The man who made me feel small
by Glen Doss, Major –
Looking back, I realize that before the Lord came into my heart I was a small person in many ways. One of the best examples of this is the way I treated Gary Fisk.
Gary, 22, a thin young man with delicate features, reported aboard the USS Robison DDG 12 a few months after I did. I had been recently promoted to work center supervisor and was feeling the power. When it became evident Gary had difficulty getting to work on time, I rode him hard.
On the first leg of a Western Pacific cruise, we pulled into Pearl Harbor for a weekend of refueling and restocking. The next morning our section had the duty. But when the day dawned—no Gary. I was standing topside when I finally spotted him straggling aboard, looking the worse for the wear. Dashing down the ladder, I dressed Gary down, calling him a dirty dog and every other colorful term that came to mind. He said not a word in defense but recoiled, downcast. Afterwards, an officer pulled me aside, voicing his contempt for my leadership style. This made me even madder, and I went gunning for Gary. I knew a way to get even.
Gary had recently been promoted to petty officer third class. On this particular write-up for unauthorized absence, I criticized his performance as a new noncommissioned officer—detailing all his infractions, particularly his chronic tardiness and recommended reduction to the rank of seaman. I omitted the fact that Gary was an excellent technician and had good interpersonal skills—this irritated me especially, for I couldn’t understand why others could get inside his shell, but I could not—I knew him not at all.
Captain’s mast (a disciplinary hearing) was held on the fantail on a sunny morning as dolphins leaped alongside while we carved the placid waters on our way west. As I approached the group of men standing in formal procession for the grave event, Gary emerged from below decks, and our paths briefly crossed. His eyes met mine for what seemed the first time ever, and the chilly look he cast still stings across thirty years. It was a bitter, accusative glare that cut me to the quick, a judgmental gaze that said I had been weighed in the scales and came up wanting. I had been so sure of myself; now I looked around, disoriented and befuddled.
As the captain spoke the solemn words that divested Gary of his single stripe, my gut felt suddenly empty—the sense of satisfaction I thought would be forthcoming was disappointingly absent. For the first time I felt a twinge of guilt and, at some level, realized I was wrong.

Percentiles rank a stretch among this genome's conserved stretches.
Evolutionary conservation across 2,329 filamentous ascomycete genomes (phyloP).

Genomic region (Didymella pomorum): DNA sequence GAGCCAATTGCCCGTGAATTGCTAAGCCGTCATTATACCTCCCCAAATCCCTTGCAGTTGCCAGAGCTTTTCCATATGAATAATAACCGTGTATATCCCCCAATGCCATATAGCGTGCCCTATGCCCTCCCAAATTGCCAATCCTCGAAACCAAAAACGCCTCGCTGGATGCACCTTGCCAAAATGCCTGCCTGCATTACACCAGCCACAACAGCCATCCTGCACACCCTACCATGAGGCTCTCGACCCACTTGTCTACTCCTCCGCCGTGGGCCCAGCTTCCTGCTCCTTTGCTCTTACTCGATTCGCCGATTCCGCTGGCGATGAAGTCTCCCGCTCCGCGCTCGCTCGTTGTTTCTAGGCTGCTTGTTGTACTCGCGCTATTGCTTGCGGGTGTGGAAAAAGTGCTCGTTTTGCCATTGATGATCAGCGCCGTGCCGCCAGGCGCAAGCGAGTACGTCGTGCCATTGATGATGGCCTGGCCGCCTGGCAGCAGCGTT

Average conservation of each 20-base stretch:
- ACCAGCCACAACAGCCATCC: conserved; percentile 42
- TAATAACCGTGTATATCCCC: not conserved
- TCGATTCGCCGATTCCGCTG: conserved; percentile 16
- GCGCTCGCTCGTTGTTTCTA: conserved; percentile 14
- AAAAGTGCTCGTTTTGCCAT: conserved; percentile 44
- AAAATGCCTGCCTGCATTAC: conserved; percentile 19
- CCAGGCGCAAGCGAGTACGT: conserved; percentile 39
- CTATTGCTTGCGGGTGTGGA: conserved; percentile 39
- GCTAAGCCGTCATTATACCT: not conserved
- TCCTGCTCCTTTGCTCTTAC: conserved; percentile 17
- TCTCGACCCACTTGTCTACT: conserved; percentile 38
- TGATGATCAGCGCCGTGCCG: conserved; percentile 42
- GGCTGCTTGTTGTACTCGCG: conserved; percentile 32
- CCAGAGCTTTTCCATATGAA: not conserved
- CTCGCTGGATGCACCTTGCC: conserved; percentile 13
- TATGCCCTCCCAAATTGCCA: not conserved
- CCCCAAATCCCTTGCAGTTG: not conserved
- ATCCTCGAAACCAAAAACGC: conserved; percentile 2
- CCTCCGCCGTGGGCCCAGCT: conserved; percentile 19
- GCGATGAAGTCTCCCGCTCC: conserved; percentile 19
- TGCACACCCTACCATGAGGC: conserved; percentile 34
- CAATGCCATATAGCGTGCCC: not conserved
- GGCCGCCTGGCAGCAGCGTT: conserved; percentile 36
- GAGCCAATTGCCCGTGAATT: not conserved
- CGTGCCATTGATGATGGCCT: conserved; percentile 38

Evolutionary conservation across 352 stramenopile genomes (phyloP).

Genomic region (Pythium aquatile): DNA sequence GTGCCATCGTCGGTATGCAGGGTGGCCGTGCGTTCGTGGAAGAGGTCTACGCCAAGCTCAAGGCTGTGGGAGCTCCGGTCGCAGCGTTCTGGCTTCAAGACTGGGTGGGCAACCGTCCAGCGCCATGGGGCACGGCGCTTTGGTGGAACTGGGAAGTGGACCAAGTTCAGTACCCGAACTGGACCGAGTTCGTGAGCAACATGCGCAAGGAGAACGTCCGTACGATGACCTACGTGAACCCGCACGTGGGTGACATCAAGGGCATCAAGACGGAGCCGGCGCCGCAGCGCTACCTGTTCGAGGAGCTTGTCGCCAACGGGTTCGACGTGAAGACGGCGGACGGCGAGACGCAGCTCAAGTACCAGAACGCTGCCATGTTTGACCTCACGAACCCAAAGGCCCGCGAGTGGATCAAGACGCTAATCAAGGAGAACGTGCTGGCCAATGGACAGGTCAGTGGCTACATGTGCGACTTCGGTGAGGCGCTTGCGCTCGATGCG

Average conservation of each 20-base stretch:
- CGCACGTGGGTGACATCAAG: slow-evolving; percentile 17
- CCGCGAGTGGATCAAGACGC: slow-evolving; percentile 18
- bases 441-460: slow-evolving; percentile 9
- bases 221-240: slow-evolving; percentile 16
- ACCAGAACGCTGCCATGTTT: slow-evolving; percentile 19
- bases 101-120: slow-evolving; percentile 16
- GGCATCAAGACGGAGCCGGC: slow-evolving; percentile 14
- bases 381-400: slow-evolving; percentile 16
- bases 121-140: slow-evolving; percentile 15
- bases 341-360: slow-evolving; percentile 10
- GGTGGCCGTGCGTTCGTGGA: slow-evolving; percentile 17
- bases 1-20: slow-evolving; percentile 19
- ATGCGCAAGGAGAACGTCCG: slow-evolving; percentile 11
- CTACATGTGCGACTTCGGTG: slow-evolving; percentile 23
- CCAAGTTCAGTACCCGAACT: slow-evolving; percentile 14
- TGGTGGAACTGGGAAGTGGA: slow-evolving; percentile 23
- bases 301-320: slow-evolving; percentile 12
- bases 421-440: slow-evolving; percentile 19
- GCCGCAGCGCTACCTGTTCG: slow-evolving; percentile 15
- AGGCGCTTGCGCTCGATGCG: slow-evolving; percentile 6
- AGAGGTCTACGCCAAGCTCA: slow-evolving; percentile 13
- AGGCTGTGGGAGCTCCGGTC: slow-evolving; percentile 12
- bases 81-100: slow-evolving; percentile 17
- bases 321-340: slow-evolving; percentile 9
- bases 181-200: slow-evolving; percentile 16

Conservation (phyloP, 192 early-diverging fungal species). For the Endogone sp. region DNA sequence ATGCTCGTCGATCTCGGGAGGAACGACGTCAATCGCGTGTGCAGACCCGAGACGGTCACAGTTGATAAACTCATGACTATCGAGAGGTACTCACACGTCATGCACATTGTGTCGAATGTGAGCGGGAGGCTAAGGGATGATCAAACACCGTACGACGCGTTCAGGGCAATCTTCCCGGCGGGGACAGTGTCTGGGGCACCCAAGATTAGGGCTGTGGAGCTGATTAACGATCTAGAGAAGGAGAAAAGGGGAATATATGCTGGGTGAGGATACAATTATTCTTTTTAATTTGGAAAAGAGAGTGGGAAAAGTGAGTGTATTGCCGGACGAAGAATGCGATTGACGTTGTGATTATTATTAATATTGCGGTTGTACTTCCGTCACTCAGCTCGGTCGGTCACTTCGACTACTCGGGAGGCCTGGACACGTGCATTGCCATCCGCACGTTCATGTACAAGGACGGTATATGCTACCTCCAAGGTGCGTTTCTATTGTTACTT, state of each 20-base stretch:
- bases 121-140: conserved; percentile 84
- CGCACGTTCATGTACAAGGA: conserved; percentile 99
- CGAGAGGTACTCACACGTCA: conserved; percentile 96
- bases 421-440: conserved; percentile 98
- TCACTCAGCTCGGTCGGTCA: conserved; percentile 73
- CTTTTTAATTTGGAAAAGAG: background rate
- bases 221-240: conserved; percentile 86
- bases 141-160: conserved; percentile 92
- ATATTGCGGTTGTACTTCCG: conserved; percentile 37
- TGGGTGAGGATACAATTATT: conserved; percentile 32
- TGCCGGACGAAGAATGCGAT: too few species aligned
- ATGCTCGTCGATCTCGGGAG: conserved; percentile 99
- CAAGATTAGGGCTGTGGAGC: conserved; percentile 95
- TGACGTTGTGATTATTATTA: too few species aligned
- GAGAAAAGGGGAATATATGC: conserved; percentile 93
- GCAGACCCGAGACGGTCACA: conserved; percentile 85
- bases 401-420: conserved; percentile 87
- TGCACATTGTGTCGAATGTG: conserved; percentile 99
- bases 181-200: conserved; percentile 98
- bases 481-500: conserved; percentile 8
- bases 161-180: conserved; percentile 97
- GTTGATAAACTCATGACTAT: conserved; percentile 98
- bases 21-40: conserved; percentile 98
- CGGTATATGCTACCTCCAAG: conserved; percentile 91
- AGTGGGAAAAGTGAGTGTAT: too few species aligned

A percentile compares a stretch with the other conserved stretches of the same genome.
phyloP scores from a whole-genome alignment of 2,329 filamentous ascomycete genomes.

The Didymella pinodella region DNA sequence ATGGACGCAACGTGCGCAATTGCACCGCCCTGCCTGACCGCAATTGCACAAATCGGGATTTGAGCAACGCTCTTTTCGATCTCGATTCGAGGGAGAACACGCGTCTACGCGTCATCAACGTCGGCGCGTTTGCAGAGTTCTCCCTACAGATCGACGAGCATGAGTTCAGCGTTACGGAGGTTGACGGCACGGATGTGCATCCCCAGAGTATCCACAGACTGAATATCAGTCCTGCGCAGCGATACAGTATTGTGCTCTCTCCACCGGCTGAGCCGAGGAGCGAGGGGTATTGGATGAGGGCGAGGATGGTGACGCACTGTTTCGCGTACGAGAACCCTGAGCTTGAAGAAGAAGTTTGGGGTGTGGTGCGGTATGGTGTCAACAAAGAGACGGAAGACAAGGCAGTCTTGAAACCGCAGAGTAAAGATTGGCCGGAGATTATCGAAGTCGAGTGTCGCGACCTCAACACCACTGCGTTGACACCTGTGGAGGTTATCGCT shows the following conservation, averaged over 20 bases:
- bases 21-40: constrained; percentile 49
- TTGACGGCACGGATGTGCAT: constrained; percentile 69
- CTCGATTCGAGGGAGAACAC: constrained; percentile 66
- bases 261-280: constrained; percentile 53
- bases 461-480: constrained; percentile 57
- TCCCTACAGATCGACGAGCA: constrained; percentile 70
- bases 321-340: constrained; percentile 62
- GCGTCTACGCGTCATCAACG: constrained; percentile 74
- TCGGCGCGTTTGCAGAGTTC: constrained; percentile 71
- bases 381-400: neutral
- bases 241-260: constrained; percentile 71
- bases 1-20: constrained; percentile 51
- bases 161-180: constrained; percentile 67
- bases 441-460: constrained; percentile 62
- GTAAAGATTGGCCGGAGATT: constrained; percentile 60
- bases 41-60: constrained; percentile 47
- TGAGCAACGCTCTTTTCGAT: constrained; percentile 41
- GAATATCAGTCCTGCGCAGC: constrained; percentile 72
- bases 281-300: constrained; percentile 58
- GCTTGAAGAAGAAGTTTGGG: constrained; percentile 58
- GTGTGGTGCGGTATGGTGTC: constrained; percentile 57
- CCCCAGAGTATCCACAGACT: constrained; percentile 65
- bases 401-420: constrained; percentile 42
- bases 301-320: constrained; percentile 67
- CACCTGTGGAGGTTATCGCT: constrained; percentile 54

A week later, pulled into a south sea island port, I was assigned as officer of the deck for the 4 a.m. watch, and Gary was assigned as messenger of the watch under my supervision. When he failed to report on time for duty—as had happened so many times before—I went looking for him.
Approaching his rack in the near total darkness below deck, I could not believe my ears: eerie, soft, sobbing sounds were issuing from it! “Fisk! You’re fifteen minutes late for your watch! Get up, you lazy ________!” The cruel words that escaped my lips were too malicious and cutting to repeat, and I grieve that I ever said them, for I can never take them back. Upon my return to the quarterdeck, I was surprised to see another seaman reporting to pull Gary’s watch. He told me what he thought everyone knew—that Gary had received a radio message the evening before informing him his father had died suddenly. A chopper was set to pick him up at 6 a.m. and fly him out to a carrier where he would catch a plane back home.
I was stunned! Now it all made sense. I felt as small as a man could possibly feel. Watching by early morning light as Gary ascended by way of a cable to the helicopter hovering over the ship was as close to a religious experience as this atheist had ever come. I was a lonely, cowering man, lost against the vastness of the sea.
Today I wonder if I had given Gary a listening ear, perhaps he would have opened up and provided me an insight of the man inside the shell. But without God in my heart displaying his curative love, I was incapable of this. I have come to see that our love of God is the basis, the driving force, of our love of self and others. The commandments our Lord said are the greatest are about love of God, other people, and ourselves. All are integrally related and hold the secret of true compassion.